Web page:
SIAM News Blog

What is Entropy?

By Mark Levi

A short and clear answer to the question in the title of this article may be difficult to find (at least, it was for me). I would therefore like to illustrate the entropy of gas on the simple parody of ideal gas: a single particle—a “molecule”—that bounces elastically between two stationary walls. To strip away the remaining technicalities, let’s take the molecule’s mass as \(m=1\). Our system has one degree of freedom \(n=1\) (as opposed to \(n=3\) in a monatomic gas).

Entropy in One Sentence

The phase plane trajectory of the particle in Figure 1 is a rectangle with area \(2vL\). The entropy \(S\) of the “gas” in Figure 1 is the logarithm of the area inside the phase plane trajectory:1 

\[S = \ln (\hbox{area}) = \ln ( 2vL). \tag1 \]

Figure 1. The phase trajectory of a particle that bounces with speed \(v\) encloses area \(2Lv\).
Taking the log in \((1)\) is a natural (apologies for the pun) choice. For one, it makes the entropy additive. Indeed, consider a system that consists of two “vessels” with lengths \(L_1\), \(L_2\) and speeds \(v_1\), \(v_2\) (see Figure 2a). The phase space is now the Cartesian product \(\{(x_1,v_1; x_2, v_2\})\). The four-dimensional volume of the Cartesian product of two rectangles is \(2v_1L_12v_2 L_2= \hbox {Area}_1\hbox {Area}_2\); the logarithm of the product is thus \(S=S_1+S_2\).

Another motivation for taking the logarithm is that it makes the entropy in \((1)\) analogous to Shannon’s entropy. Roughly speaking and in the simplest setting, this latter form of entropy counts the number of letters in a word; this number is then the logarithm of the number of possible words.2 The area in Figure 1 is the most natural measure of the number of possible states, thus making \(S\) a continuous analog of Shannon’s entropy.

If we add a small amount \(dQ\) of heat to the gas at temperature \(T,\) why does the entropy change according to

\[dS = \frac{dQ}{T}, \tag2\]

the standard formula in most physics textbooks? Feynman’s beautiful lectures explain \((2)\) in a more realistic setting but take several pages, so here is a quick explanation of \((2)\) in our simple case.

Explanation of (2)

Let’s add heat \(dQ\) by increasing the kinetic energy of the molecule in Figure 1, which amounts to increasing \(v\):

\[dQ=d( v ^2 /2) = v\; dv. \tag3\]

The change \(dv\) in turn causes \(S = \ln (2vL)\) to change:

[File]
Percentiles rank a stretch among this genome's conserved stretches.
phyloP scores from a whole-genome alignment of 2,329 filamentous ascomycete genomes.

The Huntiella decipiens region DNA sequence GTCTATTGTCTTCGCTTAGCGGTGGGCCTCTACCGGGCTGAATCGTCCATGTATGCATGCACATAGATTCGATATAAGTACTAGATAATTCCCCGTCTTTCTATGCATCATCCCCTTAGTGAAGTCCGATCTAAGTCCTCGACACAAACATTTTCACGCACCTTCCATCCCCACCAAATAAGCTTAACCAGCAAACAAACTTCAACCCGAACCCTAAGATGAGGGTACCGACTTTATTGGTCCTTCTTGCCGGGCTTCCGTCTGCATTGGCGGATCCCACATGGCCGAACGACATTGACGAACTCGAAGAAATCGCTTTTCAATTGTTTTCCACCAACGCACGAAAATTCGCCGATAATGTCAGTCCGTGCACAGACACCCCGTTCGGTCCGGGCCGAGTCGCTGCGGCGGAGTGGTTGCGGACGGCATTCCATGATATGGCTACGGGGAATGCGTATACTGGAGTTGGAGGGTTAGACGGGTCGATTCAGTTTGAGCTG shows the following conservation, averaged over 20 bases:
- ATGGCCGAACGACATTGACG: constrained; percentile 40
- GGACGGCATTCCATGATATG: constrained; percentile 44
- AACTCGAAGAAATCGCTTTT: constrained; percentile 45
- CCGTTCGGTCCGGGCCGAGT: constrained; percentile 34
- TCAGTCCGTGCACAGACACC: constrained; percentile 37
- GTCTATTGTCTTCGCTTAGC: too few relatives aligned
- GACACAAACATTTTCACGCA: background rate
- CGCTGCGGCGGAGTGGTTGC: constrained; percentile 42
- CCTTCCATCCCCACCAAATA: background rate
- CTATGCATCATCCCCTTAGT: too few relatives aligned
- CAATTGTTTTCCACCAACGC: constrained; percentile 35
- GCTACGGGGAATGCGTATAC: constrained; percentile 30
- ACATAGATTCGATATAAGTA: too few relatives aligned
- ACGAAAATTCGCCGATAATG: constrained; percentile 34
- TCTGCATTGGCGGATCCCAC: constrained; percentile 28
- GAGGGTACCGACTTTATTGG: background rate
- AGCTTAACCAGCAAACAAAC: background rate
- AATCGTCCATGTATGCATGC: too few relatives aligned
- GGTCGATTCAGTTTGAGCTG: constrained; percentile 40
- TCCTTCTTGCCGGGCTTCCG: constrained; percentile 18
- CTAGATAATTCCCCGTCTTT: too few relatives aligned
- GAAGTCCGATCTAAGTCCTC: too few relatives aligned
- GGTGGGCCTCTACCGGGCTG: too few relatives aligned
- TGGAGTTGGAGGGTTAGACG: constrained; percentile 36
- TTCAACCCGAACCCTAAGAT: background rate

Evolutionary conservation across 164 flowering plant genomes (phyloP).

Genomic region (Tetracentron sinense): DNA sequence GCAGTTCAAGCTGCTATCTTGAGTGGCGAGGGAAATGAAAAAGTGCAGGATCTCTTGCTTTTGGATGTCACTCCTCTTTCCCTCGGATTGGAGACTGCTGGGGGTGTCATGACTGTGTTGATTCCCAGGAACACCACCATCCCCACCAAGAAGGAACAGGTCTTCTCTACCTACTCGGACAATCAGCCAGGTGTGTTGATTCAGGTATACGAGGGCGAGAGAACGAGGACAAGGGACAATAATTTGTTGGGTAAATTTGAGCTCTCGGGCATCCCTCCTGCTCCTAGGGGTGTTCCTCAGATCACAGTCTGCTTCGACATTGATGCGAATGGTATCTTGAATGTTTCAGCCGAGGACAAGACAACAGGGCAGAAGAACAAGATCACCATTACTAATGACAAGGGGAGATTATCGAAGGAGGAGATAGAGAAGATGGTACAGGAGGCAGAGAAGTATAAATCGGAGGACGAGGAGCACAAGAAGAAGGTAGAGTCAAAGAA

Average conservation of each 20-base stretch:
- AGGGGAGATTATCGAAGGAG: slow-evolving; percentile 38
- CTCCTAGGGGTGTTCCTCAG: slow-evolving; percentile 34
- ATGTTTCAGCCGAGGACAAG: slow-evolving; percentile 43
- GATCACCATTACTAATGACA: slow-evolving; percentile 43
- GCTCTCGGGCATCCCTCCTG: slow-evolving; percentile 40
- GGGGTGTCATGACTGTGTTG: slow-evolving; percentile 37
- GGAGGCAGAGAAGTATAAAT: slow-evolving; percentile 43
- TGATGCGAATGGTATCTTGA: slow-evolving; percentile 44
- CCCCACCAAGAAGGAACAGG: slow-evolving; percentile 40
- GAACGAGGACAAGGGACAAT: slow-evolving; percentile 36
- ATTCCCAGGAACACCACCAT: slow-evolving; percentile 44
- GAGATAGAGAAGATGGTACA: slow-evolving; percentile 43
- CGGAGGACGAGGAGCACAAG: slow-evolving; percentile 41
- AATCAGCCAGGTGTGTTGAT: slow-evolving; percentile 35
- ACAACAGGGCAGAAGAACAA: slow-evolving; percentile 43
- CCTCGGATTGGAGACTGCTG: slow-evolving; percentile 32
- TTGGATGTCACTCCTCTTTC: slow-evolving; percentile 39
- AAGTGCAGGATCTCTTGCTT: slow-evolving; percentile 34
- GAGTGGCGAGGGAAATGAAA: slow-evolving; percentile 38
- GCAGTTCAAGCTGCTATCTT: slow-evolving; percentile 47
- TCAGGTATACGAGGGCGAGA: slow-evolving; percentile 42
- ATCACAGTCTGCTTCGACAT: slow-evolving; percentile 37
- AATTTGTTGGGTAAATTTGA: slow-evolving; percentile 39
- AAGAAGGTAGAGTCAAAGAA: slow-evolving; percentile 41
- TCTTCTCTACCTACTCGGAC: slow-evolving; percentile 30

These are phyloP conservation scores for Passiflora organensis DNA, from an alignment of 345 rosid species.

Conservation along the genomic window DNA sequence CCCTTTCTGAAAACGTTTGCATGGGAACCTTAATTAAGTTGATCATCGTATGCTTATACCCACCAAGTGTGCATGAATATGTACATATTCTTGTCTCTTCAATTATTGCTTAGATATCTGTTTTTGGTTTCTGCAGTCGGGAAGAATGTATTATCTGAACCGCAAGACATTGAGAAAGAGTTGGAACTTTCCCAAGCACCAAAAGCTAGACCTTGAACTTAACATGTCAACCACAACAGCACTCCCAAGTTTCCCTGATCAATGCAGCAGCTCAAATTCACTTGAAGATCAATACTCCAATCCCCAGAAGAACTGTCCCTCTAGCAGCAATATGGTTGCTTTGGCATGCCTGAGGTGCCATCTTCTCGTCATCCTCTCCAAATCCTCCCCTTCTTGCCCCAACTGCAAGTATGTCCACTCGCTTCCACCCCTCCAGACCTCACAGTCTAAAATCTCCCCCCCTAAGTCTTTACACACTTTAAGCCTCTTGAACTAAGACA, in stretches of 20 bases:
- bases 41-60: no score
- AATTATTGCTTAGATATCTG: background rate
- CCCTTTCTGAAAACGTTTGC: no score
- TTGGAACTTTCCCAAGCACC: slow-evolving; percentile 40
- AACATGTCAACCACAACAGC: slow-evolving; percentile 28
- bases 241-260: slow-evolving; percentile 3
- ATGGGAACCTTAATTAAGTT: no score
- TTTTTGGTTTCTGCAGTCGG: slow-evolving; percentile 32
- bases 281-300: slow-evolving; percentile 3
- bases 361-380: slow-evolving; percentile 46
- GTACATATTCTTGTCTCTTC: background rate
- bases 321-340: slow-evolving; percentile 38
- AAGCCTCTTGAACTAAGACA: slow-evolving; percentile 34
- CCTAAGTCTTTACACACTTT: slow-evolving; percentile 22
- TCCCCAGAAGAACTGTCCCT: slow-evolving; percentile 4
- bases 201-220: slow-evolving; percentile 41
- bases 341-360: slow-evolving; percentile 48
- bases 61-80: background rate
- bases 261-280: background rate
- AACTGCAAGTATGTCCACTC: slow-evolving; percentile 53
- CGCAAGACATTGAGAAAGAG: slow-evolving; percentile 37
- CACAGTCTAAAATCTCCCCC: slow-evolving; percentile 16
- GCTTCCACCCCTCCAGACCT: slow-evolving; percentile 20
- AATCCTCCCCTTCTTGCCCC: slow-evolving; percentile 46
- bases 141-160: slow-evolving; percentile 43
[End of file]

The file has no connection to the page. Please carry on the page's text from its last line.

\[dS \stackrel{(1)}{=}  \frac{dv}{v} = \frac{vdv}{v ^2 } \stackrel{(3)}{=}  \frac{dQ}{v^2} = \frac{dQ}{T},\]

where the “temperature” 

\[T= v ^2 \tag4\]

is twice the kinetic energy of the molecule. I put “temperature” in quotes because it is measured in units of energy rather than degrees. The coefficient that relates the two units is called the Boltzmann constant.

Boltzmann Constant

We can measure the temperature of a gas in units of average kinetic energy of a molecule3 per degree of freedom, or in Kelvin degrees. The coefficient between these two measures is called the Boltzmann constant \(k_B\):

\[\frac{1}{n} mv ^2 = k_B \;T,\]

where \(n\) is the number of degrees of freedom and \(T\) is in Kelvin units. To put it differently, \(k_B\) is the kinetic energy per molecule per degree of freedom that is required to raise the temperature by \(2^\circ \textrm{K}\). Not surprisingly, it is a tiny number: \(k_B \approx 1.4 \times  10^{-23} \textrm{J/K}\) (joules per Kelvin). The units of temperature in \((4)\) are the same as those of kinetic energy, so "\(k_B\)"\(\,=1\) (and also \(n=1\)) in that case.

Figure 2. Entropy increases when the wall between the vessels is removed.

Entropy Increase

When two substances are mixed, the entropy of the mixture is greater than the sum of the original entropies:

\[S_{\hbox{mixture}}> S_1+S_2.\]

For our one-dimensional gas, this statement borders on triviality. Indeed, consider two side-by-side vessels (see Figure 2). Removing the wall does not affect the speeds but does increase the “volume,” which becomes \(L=L_1+L_2\) so that

\[S_{\hbox{before}}=\ln(L_1v_1) + \ln(L_2v_2) < \ln(Lv_1)+ \ln(Lv_2) = S_{\hbox{after} }.\]

Adiabatic Processes

All thermodynamics textbooks mention that entropy does not change during adiabatic processes.4 For our “gas,” this amounts to the following rigorously proved statement: If the length \(L =L( \varepsilon t)\) changes smoothly over the time interval \(0\leq t\leq 1/ \varepsilon\), then the product \(Lv\) changes by the amount \(O (\varepsilon)\) if \(\varepsilon\) is sufficiently small.

This basic example captures the essential mechanism and the reason for adiabatic invariance of entropy in ideal gases. However, no rigorous proof of adiabatic invariance exists — even for the simplest system of two “molecules” that are modeled by hard disks bouncing inside of a square with slowly moving walls. The gap between what we believe and what we can actually prove is enormous.

In conclusion, it seems that discussions of entropy—at least on simple phase plane examples like the one here—belong in dynamical systems textbooks (and in physics texts when entropy is mentioned).

1 The same definition applies to the actual gas; in that case, the area is replaced by the volume that is enclosed by the energy surface in the phase space. The dimension of this space is enormous, and the volume must be measured in appropriate units.

2 As long as we allow all possible combinations of letters, and each letter is equally probable.

3 Twice the kinetic energy as in \((4)\).

4 I.e., a slow change of vessel with no heat or mass exchange with the outside.

The figures in this article were provided by the author.

Mark Levi ([email protected]) is a professor of mathematics at the Pennsylvania State University.

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